How's that line go, the best defense is a good offense? Well, anyways, my take on that situation goes back to a post I made about a month ago about the difference between the attitude of being a defensively oriented victim vs. a restrained psychopath, or something to that effect. Being prepared for an armed confrontation where you are anticipating an attack as an instigation to a counterattack with an escalation of force used I think changes the equation considerably in favor of the one preparing for the counterattack. Rather than retreat while trying to employ my primary assault weapon, I would tend toward closing the distance and deploying an alternative that is quicker to bear, something I may already have at hand, that will take the would-be assailant by surprise and inhibit his ability to strike. Like I said, this isn't something most folks are going to prepare for, but it makes more sense to me than the alternative. I don't like surrendering control of a situation, and most assailants will figure their victims to respond in one of two ways; cower or flee, both of which can be planned for.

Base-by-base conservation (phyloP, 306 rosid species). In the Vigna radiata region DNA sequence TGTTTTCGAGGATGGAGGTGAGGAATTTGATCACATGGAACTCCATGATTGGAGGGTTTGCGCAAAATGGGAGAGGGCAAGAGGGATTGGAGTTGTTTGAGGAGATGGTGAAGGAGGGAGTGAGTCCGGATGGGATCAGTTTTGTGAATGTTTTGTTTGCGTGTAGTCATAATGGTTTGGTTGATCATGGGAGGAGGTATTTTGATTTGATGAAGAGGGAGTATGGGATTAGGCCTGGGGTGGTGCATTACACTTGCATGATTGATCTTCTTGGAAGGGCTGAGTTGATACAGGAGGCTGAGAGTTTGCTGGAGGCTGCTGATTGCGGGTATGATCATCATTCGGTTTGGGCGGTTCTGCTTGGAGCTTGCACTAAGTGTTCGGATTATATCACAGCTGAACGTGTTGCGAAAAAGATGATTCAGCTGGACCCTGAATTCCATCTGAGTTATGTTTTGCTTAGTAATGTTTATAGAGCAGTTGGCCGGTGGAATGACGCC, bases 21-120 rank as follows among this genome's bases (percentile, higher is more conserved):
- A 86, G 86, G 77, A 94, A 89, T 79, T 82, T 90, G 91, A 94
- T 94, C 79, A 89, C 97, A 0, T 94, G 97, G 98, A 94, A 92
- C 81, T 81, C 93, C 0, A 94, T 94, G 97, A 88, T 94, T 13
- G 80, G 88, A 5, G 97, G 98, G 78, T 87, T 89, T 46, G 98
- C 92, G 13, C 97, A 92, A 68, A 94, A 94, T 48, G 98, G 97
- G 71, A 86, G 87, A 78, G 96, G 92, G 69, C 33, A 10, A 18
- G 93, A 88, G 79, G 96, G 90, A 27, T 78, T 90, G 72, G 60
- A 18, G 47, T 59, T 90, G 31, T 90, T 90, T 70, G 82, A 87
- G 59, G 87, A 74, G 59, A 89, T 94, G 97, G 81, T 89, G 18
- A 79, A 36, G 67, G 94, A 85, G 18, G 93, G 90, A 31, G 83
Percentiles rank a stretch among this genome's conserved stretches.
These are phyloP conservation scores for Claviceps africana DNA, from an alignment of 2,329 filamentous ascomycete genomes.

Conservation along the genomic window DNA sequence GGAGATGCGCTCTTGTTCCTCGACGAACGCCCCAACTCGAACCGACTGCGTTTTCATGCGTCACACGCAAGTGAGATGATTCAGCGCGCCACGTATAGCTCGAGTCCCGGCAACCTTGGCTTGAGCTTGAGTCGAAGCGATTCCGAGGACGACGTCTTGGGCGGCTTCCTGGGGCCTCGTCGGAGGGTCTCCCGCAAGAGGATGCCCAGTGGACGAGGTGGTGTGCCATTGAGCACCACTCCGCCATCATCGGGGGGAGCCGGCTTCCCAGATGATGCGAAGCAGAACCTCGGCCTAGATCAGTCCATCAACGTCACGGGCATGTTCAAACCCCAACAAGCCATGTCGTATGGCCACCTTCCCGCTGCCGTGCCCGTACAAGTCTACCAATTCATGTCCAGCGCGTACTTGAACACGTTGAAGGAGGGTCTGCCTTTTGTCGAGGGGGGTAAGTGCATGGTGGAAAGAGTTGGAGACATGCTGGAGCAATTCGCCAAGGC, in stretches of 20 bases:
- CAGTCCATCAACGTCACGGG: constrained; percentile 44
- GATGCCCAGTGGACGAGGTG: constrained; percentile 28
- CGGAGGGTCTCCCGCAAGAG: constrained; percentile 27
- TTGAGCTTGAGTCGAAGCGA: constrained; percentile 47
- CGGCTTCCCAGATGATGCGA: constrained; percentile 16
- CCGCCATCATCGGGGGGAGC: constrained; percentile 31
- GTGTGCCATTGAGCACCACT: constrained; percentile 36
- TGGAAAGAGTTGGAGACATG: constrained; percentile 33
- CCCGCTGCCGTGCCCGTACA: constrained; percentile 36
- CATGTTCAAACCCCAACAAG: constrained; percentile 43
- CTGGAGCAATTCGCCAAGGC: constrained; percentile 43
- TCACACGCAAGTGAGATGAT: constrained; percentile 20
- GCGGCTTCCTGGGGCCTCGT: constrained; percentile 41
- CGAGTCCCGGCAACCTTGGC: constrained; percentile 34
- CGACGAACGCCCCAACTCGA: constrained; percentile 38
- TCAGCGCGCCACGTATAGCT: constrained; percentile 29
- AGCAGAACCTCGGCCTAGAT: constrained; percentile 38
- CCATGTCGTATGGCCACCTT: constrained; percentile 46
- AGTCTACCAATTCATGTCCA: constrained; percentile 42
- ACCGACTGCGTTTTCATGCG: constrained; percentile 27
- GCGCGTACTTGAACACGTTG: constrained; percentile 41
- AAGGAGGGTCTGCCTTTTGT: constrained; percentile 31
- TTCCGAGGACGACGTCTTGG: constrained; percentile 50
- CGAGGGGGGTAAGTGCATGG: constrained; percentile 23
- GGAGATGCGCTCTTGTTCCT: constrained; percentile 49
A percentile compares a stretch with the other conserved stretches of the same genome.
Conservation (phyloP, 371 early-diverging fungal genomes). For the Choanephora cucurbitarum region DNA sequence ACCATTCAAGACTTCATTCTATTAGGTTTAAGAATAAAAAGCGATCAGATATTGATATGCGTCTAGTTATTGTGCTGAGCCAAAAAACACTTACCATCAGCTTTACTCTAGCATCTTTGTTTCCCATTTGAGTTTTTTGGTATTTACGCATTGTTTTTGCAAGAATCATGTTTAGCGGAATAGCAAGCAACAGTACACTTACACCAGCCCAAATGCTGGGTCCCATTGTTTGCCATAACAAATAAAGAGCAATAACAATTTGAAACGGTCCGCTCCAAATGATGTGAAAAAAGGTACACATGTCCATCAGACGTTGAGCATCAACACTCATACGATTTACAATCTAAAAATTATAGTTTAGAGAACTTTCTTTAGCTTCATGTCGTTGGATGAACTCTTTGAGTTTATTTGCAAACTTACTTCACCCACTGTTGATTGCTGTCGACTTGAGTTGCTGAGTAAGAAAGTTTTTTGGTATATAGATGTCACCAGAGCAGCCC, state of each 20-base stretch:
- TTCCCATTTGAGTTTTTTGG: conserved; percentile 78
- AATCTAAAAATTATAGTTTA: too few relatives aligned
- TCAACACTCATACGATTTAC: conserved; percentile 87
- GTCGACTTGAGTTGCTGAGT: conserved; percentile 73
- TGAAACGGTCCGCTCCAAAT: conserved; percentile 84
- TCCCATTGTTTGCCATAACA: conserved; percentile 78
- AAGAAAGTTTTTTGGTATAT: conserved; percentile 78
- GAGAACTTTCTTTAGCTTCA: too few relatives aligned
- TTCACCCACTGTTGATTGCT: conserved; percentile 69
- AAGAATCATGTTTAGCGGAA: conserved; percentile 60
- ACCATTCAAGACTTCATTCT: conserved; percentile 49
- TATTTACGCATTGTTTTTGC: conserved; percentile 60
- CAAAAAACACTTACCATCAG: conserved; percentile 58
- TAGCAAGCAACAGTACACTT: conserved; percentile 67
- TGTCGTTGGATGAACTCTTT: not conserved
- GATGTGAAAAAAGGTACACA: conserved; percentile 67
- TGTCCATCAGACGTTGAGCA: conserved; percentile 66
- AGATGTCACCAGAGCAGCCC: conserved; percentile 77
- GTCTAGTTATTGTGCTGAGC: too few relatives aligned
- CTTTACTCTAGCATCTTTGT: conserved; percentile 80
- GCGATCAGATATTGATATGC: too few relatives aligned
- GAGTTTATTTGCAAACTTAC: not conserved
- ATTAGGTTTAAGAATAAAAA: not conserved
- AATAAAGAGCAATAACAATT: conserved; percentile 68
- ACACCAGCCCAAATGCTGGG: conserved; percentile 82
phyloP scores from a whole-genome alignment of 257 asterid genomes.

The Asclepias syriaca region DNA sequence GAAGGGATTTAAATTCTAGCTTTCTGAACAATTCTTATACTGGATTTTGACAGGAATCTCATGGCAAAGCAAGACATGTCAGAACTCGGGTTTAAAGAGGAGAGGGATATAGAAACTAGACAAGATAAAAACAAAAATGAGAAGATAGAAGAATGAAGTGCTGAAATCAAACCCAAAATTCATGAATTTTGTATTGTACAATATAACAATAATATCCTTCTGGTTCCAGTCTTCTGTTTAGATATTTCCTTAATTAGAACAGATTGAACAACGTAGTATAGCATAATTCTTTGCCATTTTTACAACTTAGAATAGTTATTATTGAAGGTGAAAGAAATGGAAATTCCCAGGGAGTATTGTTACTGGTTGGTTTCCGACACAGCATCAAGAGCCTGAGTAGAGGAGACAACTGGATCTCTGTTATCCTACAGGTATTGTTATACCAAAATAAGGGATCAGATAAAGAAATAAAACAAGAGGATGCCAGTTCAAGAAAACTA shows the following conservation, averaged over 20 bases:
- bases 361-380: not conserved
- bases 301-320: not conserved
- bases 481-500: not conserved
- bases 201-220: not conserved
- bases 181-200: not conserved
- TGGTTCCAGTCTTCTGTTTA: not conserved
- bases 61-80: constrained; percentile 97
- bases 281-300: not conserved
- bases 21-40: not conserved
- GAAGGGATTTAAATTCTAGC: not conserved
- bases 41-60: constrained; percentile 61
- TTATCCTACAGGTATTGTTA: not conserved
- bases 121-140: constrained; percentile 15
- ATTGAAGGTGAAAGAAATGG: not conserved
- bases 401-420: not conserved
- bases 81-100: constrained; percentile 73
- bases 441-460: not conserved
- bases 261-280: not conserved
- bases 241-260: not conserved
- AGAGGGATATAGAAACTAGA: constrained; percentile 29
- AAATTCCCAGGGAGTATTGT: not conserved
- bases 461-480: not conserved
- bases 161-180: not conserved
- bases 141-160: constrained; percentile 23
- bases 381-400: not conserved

Given the inevitability of contact in an attack initiating within 21 feet, it doesn't make sense to attempt to deploy a secured primary weapon that most people stand almost no chance of bringing to bear in time. Stopping your assailant by disrupting his attack by other means seems to be more prudent, and if fleeing is an option, it is an acceptable tactic, but my point is there are other, more effective and less orthodox alternatives if you are willing to be "creative".

The ultimate result of shielding men from the effects of folly is to fill the world with fools.
-- Herbert Spencer, English Philosopher (1820-1903)